Tuesday, February 21, 2012
The Vow (2012)
The Vow (2012)
Dir. Michael Sucsy
2 out of 5
Rachel McAdams plays a sculptor married to Channing Tatum in The Vow, and you almost believe it is a union based on her need for a life model. Blessed with the type of body that graces the cover of romance novels and exhibiting the impossible patience seen only in date movies, Tatum is a object of fantasy that fits perfectly into the film's vigorous disregard for reality despite being "inspired by true events." He remains devoted to McAdams, whose memories of their courtship and marriage are erased after a devastating car accident. In the first of many salvos fired against verisimilitude, said tragedy is caused by McAdams' bizarre insistence on vehicular nookie at a downtown Chicago intersection. Yet Tatum resolves to romance her all over again despite the interjections of her disapproving parents (Jessica Lange and Sam Neill) and the looming presence of her squinty ex-fiancé (Scott Speedman).
The Vow is the kind of movie where wardrobe is meant to substitute for character. A post-accident McAdams is suddenly disgusted by her closet of funky, artsy clothes - where "funky" translates to "gym socks" - and distances herself from her recording engineer husband and his flannel-clad hipster friends with her smart sweaters and pearl necklaces. Is it a bad sign that Tatum's friends do not look remotely like anyone who'd actually hang out with him? Furthermore, anyone in a suit is bad news. The movie promotes a weird false dichotomy between a fulfilling creative life and being a soulless corporate shill: Tatum is stunned when McAdams makes the indefensible choice to return to law school. He tries to remind her how much she enjoyed her previous routine, which engenders the inadvertently depressing description "you would check emails, pay the bills, then go work in your studio all day." What more could a girl want?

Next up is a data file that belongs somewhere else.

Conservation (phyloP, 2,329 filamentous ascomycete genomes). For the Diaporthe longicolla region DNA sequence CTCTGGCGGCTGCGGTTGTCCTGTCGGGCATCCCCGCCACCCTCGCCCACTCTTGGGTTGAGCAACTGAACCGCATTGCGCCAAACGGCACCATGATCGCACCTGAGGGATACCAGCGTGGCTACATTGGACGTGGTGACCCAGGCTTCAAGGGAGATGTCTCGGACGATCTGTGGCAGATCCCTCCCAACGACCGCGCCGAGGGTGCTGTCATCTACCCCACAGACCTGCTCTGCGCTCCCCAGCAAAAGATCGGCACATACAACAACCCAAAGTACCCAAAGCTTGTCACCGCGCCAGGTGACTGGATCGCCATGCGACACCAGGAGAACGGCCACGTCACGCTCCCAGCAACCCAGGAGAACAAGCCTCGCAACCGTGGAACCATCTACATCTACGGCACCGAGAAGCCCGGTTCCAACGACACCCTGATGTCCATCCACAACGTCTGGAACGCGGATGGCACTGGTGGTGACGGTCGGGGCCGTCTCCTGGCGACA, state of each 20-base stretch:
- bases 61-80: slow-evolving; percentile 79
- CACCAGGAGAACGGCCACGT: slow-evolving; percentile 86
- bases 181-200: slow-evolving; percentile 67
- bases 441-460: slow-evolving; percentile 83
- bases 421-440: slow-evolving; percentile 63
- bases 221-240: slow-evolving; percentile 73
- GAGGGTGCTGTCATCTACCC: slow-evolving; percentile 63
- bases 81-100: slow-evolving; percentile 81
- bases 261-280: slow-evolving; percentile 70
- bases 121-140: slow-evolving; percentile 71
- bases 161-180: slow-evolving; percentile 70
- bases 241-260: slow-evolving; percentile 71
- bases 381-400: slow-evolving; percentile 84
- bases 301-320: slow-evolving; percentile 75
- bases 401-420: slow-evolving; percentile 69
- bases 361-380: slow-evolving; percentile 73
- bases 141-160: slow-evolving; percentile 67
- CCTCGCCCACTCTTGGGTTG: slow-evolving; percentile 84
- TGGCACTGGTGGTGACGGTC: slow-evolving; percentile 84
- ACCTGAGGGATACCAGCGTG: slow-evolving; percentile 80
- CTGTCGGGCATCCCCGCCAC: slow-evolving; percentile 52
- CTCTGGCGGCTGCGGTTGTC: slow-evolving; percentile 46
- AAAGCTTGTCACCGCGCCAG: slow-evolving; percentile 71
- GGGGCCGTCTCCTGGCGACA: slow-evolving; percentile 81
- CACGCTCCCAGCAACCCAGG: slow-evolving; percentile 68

Much of the film's first half is a pedestrian slog through the couple's feeling-out phase, more of a breakup song than a love story. The Vow eventually circles back around to what makes them nice people, and nicer together, but it all comes too little, too late. McAdams finds Tatum inoffensive at best for a large chunk of the movie, but it's not so shocking when his character seems so airheaded and juvenile. Tatum lands a few choice one-liners but reacts to almost everything with the flat, leaden expression of a runway model. He has the body of a Chippendale and the mind of a lovesick eighth-grader; he is a man rudderless without the passwords to his online bill pay accounts. McAdams isn't served well by her character, either. She appears as a lively, intelligent woman before the accident, then reverts to damsel-in-distress mode. She's frustratingly oblivious to her parents' high-pressure sales tactics, neglecting to ask questions as she happily climbs into their creepy van of familial guilt. "It's like getting a free do-over!" she coos. You may want one too after seeing The Vow.